The fight against fracking in the U.K. heated up on Monday, following the release of a damning report from an influential parliamentary committee that said the practice is incompatible with the government's goal of mitigating climate change.
"Ultimately fracking cannot be compatible with our long-term commitments to cut climate changing emissions unless full-scale carbon capture and storage technology is rolled out rapidly, which currently looks unlikely," said Joan Walley MP, chair of the Environmental Audit Committee, which released on Monday a report (pdf) analyzing the risks of fracking. "There are also huge uncertainties around the impact that fracking could have on water supplies, air quality and public health."
"The only way to safeguard our climate, local communities and their environment from the fracking threat is to halt shale gas completely."
—Donna Hume, Friends of the Earth UK
Environmentalists have long warned of such dangers. But the focus on climate was something new—the Environmental Audit Committee's report warned that only a fraction of U.K. shale reserves could be safely burned if global warming was to be kept below two degrees, the target of international climate negotiations.
"Until now the main focus of environmental concern has been on the risks of pollution," said BBC science editor David Shukman of the committee's report. "Any worries about noise or the potential for contaminated drinking water have essentially been local. But highlighting the climate angle gives the debate a national perspective."
The recommendation from the Environmental Audit Committee came as parliament prepared to vote on a controversial infrastructure bill, which contained a measure that would allow companies to drill and frack at depth without the landowners’ permission. The Commons took up the fracking moratorium proposal as part of that debate.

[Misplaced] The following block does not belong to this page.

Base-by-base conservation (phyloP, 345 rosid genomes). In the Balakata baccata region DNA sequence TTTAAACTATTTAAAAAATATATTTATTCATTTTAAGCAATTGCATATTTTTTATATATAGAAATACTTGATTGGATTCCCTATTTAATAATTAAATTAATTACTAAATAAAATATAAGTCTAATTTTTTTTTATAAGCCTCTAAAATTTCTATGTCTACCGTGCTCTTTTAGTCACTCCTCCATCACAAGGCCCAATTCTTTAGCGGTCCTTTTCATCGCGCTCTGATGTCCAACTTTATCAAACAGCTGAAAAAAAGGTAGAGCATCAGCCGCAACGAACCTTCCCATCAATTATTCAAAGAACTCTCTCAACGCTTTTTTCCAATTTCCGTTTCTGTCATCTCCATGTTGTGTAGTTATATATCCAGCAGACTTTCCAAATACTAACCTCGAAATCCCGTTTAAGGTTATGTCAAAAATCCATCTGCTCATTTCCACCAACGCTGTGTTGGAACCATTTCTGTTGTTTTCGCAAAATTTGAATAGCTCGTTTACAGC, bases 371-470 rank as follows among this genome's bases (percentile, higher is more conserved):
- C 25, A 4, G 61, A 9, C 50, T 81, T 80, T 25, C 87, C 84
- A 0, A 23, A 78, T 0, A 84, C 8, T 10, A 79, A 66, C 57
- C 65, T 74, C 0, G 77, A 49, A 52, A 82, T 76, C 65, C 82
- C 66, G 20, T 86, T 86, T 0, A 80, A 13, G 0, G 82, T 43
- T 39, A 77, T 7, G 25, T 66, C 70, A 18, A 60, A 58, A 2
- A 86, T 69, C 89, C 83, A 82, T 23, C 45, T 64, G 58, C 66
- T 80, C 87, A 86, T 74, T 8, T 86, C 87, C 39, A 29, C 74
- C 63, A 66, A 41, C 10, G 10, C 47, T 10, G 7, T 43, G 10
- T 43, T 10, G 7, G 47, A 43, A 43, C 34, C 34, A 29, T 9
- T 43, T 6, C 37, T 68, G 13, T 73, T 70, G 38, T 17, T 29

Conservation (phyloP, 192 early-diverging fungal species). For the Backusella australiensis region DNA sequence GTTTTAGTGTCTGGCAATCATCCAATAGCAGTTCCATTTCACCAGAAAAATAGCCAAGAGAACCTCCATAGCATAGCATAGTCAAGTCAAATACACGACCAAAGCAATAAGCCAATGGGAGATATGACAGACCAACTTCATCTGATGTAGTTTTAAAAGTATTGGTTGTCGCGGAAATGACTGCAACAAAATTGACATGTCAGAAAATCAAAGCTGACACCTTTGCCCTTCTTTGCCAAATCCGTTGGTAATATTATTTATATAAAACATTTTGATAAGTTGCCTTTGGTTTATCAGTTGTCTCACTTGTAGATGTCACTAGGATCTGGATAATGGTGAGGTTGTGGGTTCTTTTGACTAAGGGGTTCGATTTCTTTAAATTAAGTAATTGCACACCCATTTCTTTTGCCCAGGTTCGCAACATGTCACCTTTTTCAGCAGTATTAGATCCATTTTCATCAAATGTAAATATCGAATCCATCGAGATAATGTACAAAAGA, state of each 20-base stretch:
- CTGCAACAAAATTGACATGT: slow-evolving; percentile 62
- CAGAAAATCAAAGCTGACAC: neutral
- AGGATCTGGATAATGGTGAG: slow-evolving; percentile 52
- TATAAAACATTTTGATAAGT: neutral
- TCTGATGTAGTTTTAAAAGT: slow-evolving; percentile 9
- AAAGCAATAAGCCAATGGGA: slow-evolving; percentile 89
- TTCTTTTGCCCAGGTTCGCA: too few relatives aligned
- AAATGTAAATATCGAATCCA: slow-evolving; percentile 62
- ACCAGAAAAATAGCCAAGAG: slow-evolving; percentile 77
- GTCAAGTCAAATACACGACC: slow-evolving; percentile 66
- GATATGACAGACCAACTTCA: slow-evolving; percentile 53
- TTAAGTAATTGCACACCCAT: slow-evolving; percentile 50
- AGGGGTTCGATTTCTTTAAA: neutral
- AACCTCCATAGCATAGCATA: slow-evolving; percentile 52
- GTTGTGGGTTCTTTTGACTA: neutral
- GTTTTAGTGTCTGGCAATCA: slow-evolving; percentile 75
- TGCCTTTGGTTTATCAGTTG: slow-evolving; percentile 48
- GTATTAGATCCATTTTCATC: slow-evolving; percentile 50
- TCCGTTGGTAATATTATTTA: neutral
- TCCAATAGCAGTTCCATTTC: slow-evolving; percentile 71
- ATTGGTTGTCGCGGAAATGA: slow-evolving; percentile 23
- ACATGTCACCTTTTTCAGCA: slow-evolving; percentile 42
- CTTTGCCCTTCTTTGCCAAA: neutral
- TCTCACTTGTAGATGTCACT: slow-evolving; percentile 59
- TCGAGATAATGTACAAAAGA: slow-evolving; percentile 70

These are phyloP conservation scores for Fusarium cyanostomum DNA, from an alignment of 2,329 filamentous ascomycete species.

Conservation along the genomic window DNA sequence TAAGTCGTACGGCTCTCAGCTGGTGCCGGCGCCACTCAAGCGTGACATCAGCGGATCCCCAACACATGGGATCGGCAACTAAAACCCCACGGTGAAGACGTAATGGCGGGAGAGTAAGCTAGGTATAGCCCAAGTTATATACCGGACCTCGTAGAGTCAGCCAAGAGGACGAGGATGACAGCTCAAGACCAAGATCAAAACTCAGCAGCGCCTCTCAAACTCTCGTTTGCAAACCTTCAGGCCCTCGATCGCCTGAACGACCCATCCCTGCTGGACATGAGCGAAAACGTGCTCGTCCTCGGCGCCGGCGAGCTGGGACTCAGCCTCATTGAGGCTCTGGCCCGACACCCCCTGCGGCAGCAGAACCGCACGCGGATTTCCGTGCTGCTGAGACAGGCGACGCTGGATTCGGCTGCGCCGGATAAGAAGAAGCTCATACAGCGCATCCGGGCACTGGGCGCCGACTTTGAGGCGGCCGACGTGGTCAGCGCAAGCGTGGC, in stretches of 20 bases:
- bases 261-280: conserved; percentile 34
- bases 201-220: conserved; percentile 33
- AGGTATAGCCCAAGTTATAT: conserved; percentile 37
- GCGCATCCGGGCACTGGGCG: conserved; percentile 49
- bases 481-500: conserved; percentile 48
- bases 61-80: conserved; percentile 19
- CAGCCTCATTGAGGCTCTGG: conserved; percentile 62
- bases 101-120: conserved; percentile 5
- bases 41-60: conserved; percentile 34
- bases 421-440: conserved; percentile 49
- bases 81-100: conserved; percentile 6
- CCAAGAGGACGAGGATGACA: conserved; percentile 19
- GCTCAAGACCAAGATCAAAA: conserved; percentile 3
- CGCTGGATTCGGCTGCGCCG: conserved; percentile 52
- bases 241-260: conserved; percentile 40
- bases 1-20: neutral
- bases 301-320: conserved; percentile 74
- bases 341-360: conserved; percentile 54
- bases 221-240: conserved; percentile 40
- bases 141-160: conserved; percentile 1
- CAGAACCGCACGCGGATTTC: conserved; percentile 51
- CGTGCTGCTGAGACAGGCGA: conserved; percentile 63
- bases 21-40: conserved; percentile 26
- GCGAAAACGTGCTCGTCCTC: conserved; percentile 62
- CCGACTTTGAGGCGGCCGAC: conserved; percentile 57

Ultimately, the House of Commons voted overwhelmingly to reject an amendment calling for a halt to fracking. In a vote, 52 were in favour of the moratorium while 308 were against.
However, the government agreed to tighten the restrictions on where fracking can take place, with an outright ban on the activity in national parks, sites of special interest, and areas of national beauty.
Fracking opponents spun Monday's proceedings as a win for the environment in the face of government and industry pressures.
"Despite wanting to go ‘all out for shale’, the Government has been forced to agree to ban fracking in National Parks; set stricter conditions for fracking in individual areas; and has promised to introduce measures so that fracking could only go ahead if it was shown to be compatible with climate targets," read a press statement from Friends of the Earth.
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But that group's energy campaigner, Donna Hume, admitted more work remains to be done:
Public opinion and increasing concern from MPs has forced the Government into retreat on fracking. Everywhere fracking is proposed, local communities say no.
But these concessions do not go far enough. These changes would not prevent fracking getting the green light in Lancashire, despite overwhelming opposition from local communities.
The only way to safeguard our climate, local communities and their environment from the fracking threat is to halt shale gas completely.
Ministers should stop believing their own fracking hype and concentrate on real solutions to the energy challenges we face such as the renewable power and cutting energy waste.
The Lancashire County Council is set to vote this week on whether to grant drilling company Cuadrilla permission to explore for shale gas in northwest England.
Meanwhile, hundreds of demonstrators—including elected officials and celebrities such as Bianca Jagger and Vivienne Westwood—gathered outside Parliament on Monday calling on MPs to say "no" to fracking.
Pro-fracking forces are pushing ahead, Jagger declared, "despite widespread public concern about the health and environmental impact of fracking and in the face of overwhelming public resistance concern and opposition from ordinary people."